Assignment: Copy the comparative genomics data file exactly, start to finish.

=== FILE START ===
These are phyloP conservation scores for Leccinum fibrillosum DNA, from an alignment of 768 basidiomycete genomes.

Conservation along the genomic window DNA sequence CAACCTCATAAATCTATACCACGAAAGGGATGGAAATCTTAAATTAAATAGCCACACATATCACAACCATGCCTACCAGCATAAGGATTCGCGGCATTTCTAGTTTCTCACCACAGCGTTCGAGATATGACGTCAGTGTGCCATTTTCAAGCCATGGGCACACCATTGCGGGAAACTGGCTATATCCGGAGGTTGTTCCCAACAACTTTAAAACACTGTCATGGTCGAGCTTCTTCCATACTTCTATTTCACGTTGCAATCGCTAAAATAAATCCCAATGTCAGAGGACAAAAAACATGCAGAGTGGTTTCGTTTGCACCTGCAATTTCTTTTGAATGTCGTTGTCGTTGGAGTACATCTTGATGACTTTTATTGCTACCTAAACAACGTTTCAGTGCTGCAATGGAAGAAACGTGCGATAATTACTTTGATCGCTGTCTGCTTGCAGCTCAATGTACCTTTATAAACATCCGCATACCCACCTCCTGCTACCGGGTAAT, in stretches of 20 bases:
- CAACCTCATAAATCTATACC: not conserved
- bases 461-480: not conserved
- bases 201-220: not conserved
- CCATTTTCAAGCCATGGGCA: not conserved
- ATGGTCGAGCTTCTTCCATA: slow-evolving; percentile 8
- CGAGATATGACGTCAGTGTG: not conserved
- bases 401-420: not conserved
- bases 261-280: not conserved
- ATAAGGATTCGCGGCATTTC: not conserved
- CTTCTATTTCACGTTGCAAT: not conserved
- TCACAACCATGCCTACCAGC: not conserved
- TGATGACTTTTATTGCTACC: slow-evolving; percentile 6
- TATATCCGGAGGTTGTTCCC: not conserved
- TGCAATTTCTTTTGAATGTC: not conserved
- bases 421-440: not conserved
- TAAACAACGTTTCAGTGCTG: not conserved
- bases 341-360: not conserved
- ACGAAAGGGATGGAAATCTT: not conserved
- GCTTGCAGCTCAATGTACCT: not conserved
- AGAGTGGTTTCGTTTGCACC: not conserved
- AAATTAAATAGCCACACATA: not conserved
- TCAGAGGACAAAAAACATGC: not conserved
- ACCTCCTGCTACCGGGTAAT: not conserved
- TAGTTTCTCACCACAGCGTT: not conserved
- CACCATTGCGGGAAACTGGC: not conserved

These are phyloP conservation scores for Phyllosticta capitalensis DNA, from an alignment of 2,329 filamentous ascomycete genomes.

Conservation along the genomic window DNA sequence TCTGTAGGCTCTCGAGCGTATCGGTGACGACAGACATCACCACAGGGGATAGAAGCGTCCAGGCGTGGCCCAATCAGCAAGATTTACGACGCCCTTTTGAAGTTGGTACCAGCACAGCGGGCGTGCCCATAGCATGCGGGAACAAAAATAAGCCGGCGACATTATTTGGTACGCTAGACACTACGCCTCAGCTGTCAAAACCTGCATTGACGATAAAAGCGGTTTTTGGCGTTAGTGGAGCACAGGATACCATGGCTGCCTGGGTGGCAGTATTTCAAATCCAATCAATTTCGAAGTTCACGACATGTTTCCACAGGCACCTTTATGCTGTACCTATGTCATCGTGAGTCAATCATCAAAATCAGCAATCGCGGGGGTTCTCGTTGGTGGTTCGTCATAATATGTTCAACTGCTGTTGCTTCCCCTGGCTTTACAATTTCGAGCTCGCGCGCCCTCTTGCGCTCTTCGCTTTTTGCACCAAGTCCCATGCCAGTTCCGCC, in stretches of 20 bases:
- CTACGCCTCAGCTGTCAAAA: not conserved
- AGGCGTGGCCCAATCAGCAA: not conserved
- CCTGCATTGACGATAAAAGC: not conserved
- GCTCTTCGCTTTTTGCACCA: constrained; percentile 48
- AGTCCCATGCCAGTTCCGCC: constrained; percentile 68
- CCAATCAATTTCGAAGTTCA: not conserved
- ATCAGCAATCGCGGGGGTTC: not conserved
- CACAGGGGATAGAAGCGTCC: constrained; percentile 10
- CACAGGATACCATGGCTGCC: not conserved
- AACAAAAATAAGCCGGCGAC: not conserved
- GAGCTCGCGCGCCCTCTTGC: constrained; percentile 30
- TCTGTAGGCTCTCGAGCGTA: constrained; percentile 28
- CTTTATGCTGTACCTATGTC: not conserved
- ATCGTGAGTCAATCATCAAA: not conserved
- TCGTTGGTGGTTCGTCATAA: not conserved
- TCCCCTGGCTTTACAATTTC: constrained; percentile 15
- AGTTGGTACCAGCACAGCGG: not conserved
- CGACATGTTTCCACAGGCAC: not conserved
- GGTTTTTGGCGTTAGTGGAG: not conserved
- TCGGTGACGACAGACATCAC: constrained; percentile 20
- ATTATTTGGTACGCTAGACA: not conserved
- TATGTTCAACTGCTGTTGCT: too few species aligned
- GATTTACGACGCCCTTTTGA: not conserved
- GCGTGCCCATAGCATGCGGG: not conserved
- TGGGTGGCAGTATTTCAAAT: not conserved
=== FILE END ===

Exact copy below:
These are phyloP conservation scores for Leccinum fibrillosum DNA, from an alignment of 768 basidiomycete genomes.

Conservation along the genomic window DNA sequence CAACCTCATAAATCTATACCACGAAAGGGATGGAAATCTTAAATTAAATAGCCACACATATCACAACCATGCCTACCAGCATAAGGATTCGCGGCATTTCTAGTTTCTCACCACAGCGTTCGAGATATGACGTCAGTGTGCCATTTTCAAGCCATGGGCACACCATTGCGGGAAACTGGCTATATCCGGAGGTTGTTCCCAACAACTTTAAAACACTGTCATGGTCGAGCTTCTTCCATACTTCTATTTCACGTTGCAATCGCTAAAATAAATCCCAATGTCAGAGGACAAAAAACATGCAGAGTGGTTTCGTTTGCACCTGCAATTTCTTTTGAATGTCGTTGTCGTTGGAGTACATCTTGATGACTTTTATTGCTACCTAAACAACGTTTCAGTGCTGCAATGGAAGAAACGTGCGATAATTACTTTGATCGCTGTCTGCTTGCAGCTCAATGTACCTTTATAAACATCCGCATACCCACCTCCTGCTACCGGGTAAT, in stretches of 20 bases:
- CAACCTCATAAATCTATACC: not conserved
- bases 461-480: not conserved
- bases 201-220: not conserved
- CCATTTTCAAGCCATGGGCA: not conserved
- ATGGTCGAGCTTCTTCCATA: slow-evolving; percentile 8
- CGAGATATGACGTCAGTGTG: not conserved
- bases 401-420: not conserved
- bases 261-280: not conserved
- ATAAGGATTCGCGGCATTTC: not conserved
- CTTCTATTTCACGTTGCAAT: not conserved
- TCACAACCATGCCTACCAGC: not conserved
- TGATGACTTTTATTGCTACC: slow-evolving; percentile 6
- TATATCCGGAGGTTGTTCCC: not conserved
- TGCAATTTCTTTTGAATGTC: not conserved
- bases 421-440: not conserved
- TAAACAACGTTTCAGTGCTG: not conserved
- bases 341-360: not conserved
- ACGAAAGGGATGGAAATCTT: not conserved
- GCTTGCAGCTCAATGTACCT: not conserved
- AGAGTGGTTTCGTTTGCACC: not conserved
- AAATTAAATAGCCACACATA: not conserved
- TCAGAGGACAAAAAACATGC: not conserved
- ACCTCCTGCTACCGGGTAAT: not conserved
- TAGTTTCTCACCACAGCGTT: not conserved
- CACCATTGCGGGAAACTGGC: not conserved

These are phyloP conservation scores for Phyllosticta capitalensis DNA, from an alignment of 2,329 filamentous ascomycete genomes.

Conservation along the genomic window DNA sequence TCTGTAGGCTCTCGAGCGTATCGGTGACGACAGACATCACCACAGGGGATAGAAGCGTCCAGGCGTGGCCCAATCAGCAAGATTTACGACGCCCTTTTGAAGTTGGTACCAGCACAGCGGGCGTGCCCATAGCATGCGGGAACAAAAATAAGCCGGCGACATTATTTGGTACGCTAGACACTACGCCTCAGCTGTCAAAACCTGCATTGACGATAAAAGCGGTTTTTGGCGTTAGTGGAGCACAGGATACCATGGCTGCCTGGGTGGCAGTATTTCAAATCCAATCAATTTCGAAGTTCACGACATGTTTCCACAGGCACCTTTATGCTGTACCTATGTCATCGTGAGTCAATCATCAAAATCAGCAATCGCGGGGGTTCTCGTTGGTGGTTCGTCATAATATGTTCAACTGCTGTTGCTTCCCCTGGCTTTACAATTTCGAGCTCGCGCGCCCTCTTGCGCTCTTCGCTTTTTGCACCAAGTCCCATGCCAGTTCCGCC, in stretches of 20 bases:
- CTACGCCTCAGCTGTCAAAA: not conserved
- AGGCGTGGCCCAATCAGCAA: not conserved
- CCTGCATTGACGATAAAAGC: not conserved
- GCTCTTCGCTTTTTGCACCA: constrained; percentile 48
- AGTCCCATGCCAGTTCCGCC: constrained; percentile 68
- CCAATCAATTTCGAAGTTCA: not conserved
- ATCAGCAATCGCGGGGGTTC: not conserved
- CACAGGGGATAGAAGCGTCC: constrained; percentile 10
- CACAGGATACCATGGCTGCC: not conserved
- AACAAAAATAAGCCGGCGAC: not conserved
- GAGCTCGCGCGCCCTCTTGC: constrained; percentile 30
- TCTGTAGGCTCTCGAGCGTA: constrained; percentile 28
- CTTTATGCTGTACCTATGTC: not conserved
- ATCGTGAGTCAATCATCAAA: not conserved
- TCGTTGGTGGTTCGTCATAA: not conserved
- TCCCCTGGCTTTACAATTTC: constrained; percentile 15
- AGTTGGTACCAGCACAGCGG: not conserved
- CGACATGTTTCCACAGGCAC: not conserved
- GGTTTTTGGCGTTAGTGGAG: not conserved
- TCGGTGACGACAGACATCAC: constrained; percentile 20
- ATTATTTGGTACGCTAGACA: not conserved
- TATGTTCAACTGCTGTTGCT: too few species aligned
- GATTTACGACGCCCTTTTGA: not conserved
- GCGTGCCCATAGCATGCGGG: not conserved
- TGGGTGGCAGTATTTCAAAT: not conserved